Carry On


Standard disclaimer applies; not my characters or settings or backgrounds. But they are my words.


"Carry on."

The whisper in her mind helped stiffen her spine, and allowed her to finish listening attentively to the list of interminable tasks that she could not avoid. Her personal aide and well trained staff had taken most of the load on themselves, but there were some things with which only she could deal.

One day at at time; she had decided that was the best way to get through it. Though sometimes one hour at a time, or one minute at a time, was the best that she could manage.

The days were not too hard. The sun came up, as it always did, and always would. She kept her vigil, a promise still unbroken. Then she performed her duties; walking through the appointments, meetings, discussions; paying seemingly close attention to those who needed her, making decisions, giving speeches. They knew nothing of the hard knot of fear and misery that she carried inside.

The nights were more difficult.

"Carry on."

She heard it when she came home to her empty rooms, straining to hear clattering from the kitchen, or the sounds of the shower in the bath. There was never any sound; no welcome greeting or warm embrace. She had taken to playing music; classical, or sometimes the liquid strains of jazz. It covered up the silence and divided the evening in parts. I will eat during this piece, work during the next, shower during the next; it kept her moving through the evening.

During her nightly meditation, she stopped the music. Here the silence was welcome, for now she could reach inside and pull out the memories of his voice, and play them, over and over again. Sometimes it hurt so badly she wanted to forego this part of her evening ritual. Part of her was terrified that if she did, she would begin to forget.

The first few days, she had found herself unable to meditate, for the first time in her life. Her constant comfort, and the one sure means she had found of understanding the universe, had failed her. Then, like sight returning to one struck suddenly blind, the ability had returned. She'd wept with relief, but not told anyone of the crippling fear she had felt; that another bulwark of her life had gone, disappeared without a trace. There was no one to tell.

"Carry on."

The strangest part of life now was being part of it, and yet apart. She moved through the crowds of people in her life, smiling, interacting, yet disconnected in some vital way. Sometimes she thought if she glanced away, they would all freeze in place, characters in a play that only moved and spoke when she was looking. She found she could no longer imagine their lives and families and histories, even the ones she had known for years. It all seemed like an artificial construct, worlds and races and governments and people, cutout paper imitations of life.

There were people important to her; so few left, but they did exist. None of them were here, now, and so she moved untouched among the throngs of living ghosts. Friends, family; the idea of such was becoming remote and distant, something once concrete and now abstract. She was alive only in her own mind; in meditation, and at sunrise.

"Carry on."

It was raining. The balcony outside her room had an overhang that kept her from being soaked by the cold drizzle. The chilly spray that reached her face had been invigorating and almost welcome, to her surprise. It had been one week, to the day, and the first day she had not been able to watch the sun rise. Sighing heavily, she went inside to change her damp outer robes. Catching a glimpse of herself in the mirror, she went closer, seeking recognition in the silvered glass. The lines around her eyes and mouth were dark furrows in her face. He had called them laugh lines. They had laughed a great deal at the beginning; in their innocence, and in their joy. Touching her face gently, she wondered what he would think of her now; her eyes wide and empty. If they were the windows to her soul, as he had often said, then her soul was gone.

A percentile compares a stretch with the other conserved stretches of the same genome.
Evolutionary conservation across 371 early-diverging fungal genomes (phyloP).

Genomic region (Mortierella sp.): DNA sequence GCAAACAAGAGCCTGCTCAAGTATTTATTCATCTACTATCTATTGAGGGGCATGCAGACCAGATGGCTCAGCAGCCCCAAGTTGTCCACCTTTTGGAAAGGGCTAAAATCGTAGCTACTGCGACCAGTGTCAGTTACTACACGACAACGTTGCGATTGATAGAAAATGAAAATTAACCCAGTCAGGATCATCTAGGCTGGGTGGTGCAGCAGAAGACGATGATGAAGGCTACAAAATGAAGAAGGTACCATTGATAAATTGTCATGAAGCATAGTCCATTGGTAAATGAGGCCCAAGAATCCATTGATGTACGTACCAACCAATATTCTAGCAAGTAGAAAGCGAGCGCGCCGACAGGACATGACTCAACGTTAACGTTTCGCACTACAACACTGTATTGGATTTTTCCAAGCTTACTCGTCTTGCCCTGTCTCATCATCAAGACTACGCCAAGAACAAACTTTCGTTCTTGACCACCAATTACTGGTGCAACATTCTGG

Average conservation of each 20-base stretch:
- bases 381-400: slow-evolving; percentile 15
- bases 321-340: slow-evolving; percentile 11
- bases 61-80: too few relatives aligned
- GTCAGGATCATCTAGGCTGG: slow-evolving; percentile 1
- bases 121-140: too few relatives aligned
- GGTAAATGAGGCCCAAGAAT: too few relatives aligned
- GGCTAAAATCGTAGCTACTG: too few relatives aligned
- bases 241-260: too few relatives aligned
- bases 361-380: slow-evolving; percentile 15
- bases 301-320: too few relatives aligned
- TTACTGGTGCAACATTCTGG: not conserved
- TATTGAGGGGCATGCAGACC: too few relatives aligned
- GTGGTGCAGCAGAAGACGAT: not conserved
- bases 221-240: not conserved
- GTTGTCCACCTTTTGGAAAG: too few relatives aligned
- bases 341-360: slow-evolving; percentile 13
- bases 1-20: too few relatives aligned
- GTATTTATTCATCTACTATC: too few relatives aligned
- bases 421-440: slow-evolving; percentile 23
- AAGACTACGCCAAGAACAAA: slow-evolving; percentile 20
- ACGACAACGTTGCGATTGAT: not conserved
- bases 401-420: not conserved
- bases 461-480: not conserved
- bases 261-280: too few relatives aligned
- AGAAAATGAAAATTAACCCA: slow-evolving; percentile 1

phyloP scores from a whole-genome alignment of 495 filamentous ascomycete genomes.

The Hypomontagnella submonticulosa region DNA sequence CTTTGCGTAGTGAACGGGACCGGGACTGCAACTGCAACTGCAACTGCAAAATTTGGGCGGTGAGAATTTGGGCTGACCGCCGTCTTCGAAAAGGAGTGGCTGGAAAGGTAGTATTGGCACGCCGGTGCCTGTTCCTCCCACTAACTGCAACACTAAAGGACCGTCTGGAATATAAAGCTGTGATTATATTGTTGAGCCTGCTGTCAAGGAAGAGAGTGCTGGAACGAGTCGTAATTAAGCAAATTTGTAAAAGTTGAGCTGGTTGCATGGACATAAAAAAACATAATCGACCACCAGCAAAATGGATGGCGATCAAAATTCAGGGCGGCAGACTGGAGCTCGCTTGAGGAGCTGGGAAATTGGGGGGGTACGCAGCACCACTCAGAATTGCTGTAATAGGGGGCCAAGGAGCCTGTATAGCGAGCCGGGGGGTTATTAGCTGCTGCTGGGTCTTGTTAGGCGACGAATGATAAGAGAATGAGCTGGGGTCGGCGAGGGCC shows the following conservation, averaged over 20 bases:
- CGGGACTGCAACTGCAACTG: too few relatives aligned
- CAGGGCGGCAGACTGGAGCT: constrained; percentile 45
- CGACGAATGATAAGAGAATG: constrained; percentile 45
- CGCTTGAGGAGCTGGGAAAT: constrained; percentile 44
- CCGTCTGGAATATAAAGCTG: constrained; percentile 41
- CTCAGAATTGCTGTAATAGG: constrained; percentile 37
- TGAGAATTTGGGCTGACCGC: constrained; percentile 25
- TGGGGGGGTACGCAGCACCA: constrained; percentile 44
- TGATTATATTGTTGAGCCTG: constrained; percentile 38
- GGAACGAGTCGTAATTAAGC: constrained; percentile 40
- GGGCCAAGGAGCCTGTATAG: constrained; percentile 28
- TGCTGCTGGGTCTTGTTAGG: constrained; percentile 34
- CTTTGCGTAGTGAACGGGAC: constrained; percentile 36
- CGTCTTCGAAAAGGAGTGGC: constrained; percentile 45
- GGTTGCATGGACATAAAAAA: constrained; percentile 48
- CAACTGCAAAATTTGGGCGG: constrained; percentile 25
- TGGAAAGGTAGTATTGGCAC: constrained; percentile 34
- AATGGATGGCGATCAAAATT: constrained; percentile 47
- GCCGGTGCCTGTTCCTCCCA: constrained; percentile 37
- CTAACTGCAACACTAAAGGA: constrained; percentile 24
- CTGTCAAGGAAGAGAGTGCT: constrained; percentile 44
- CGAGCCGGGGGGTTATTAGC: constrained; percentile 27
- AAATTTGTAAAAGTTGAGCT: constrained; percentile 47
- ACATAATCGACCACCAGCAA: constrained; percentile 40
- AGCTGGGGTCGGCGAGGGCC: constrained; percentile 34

The door to her quarters flew open.

Her son stood in the doorway, tall and broad-shouldered, a younger image of his father.

In an instant, he was there beside her, enfolding her in his arms. The world clicked back into place, like a dislocated bone being set in bursts of color and sound and pain. Clutching at the rough fabric of his robes, she felt as if she was being knit back together, woven back into the fabric of life. It hurt, so badly, and yet she welcomed it, revelling in the feeling of being alive, and no longer alone.

"I'm here, Mother. I got here as quickly as I could. I'm here." He settled her down onto the bed, sitting beside her, holding onto her as tightly as she did to him. Through his own pain and loss, he could not help but wonder at her reaction. Everyone he had seen on his way there had spoken of her bravery, yet she clung to him like a frightened child. Gently he said, "You remember all those recordings Dad made for me? Every birthday, every holiday, some for no particular reason…he called them his 'time capsules'."

She nodded, as yet unable to speak, afraid to reveal herself in words.

"He sent me one, a few weeks ago. I guess he knew this was coming. I started back as soon as I got it. The news reached me on the way home. I'm so sorry I wasn't here…"

She shook her head, and reassured him. "We didn't know exactly when it would happen. You couldn't put your life on hold, waiting. He never wanted that."

He went on, "I know. But he told me, in his last message, that I was to come home. That you'd need me, even though you would never admit it. That we would need each other."

She managed a smile for him, "Your father had a bad habit of being right."

"He did, didn't he?" He smiled back. "We'll have to carry on without him now," he paused to give her a short, sharp hug for emphasis, "but we'll do it together."